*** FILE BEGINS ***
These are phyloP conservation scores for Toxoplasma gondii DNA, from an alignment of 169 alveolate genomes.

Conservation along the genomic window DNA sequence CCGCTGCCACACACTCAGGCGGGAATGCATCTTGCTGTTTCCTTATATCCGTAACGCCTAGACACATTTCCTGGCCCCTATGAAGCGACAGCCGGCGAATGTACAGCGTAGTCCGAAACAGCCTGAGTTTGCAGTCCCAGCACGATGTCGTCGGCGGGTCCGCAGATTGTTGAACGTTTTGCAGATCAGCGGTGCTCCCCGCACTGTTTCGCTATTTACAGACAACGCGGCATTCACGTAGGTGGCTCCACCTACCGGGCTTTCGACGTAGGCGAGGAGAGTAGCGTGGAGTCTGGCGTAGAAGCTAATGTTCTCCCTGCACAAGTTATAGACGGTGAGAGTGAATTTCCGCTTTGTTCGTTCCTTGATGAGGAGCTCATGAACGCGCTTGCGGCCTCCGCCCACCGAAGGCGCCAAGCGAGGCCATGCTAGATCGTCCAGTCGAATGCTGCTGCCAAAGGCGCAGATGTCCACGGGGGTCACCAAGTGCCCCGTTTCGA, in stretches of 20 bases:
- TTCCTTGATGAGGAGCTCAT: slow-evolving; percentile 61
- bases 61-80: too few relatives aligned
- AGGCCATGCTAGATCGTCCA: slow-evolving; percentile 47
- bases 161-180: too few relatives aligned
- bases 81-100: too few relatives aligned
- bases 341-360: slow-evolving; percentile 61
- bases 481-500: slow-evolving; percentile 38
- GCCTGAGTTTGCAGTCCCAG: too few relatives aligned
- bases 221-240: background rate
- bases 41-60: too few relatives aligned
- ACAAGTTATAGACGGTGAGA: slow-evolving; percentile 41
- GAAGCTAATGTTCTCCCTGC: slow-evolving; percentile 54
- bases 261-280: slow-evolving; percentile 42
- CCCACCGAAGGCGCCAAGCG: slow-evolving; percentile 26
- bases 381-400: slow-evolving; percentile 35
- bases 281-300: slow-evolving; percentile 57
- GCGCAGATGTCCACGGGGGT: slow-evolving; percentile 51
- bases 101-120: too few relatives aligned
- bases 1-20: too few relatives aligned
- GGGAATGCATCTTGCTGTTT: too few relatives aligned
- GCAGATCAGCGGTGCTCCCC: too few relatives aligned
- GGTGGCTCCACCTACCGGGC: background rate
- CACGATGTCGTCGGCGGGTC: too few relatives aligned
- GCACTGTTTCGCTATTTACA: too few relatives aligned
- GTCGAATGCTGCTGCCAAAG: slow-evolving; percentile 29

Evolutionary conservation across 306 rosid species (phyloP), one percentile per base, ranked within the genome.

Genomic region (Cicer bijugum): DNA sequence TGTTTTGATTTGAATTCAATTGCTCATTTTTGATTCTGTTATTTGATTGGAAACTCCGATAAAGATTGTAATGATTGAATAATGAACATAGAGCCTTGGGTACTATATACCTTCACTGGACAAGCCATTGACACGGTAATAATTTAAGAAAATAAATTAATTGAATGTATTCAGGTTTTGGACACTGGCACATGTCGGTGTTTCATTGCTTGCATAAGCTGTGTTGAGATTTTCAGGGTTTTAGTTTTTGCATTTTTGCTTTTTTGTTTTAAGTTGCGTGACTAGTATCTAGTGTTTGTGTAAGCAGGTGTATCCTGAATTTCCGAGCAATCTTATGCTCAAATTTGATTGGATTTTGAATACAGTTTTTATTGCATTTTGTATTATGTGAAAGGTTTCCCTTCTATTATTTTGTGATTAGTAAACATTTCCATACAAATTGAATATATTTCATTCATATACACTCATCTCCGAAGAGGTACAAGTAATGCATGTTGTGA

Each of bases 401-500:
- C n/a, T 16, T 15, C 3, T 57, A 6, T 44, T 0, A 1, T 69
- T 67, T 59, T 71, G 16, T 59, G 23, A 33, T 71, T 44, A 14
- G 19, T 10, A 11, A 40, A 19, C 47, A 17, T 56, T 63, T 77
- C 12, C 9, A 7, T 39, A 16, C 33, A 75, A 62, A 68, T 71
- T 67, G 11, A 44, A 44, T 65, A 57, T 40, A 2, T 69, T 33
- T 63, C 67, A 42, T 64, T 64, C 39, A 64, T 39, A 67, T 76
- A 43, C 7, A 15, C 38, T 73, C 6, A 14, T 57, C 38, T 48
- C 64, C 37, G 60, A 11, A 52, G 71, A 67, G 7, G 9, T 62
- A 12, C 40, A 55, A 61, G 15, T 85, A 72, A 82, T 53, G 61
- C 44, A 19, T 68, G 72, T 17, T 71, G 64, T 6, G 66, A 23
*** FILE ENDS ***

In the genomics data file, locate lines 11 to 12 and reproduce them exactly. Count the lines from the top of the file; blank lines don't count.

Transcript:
- bases 221-240: background rate
- bases 41-60: too few relatives aligned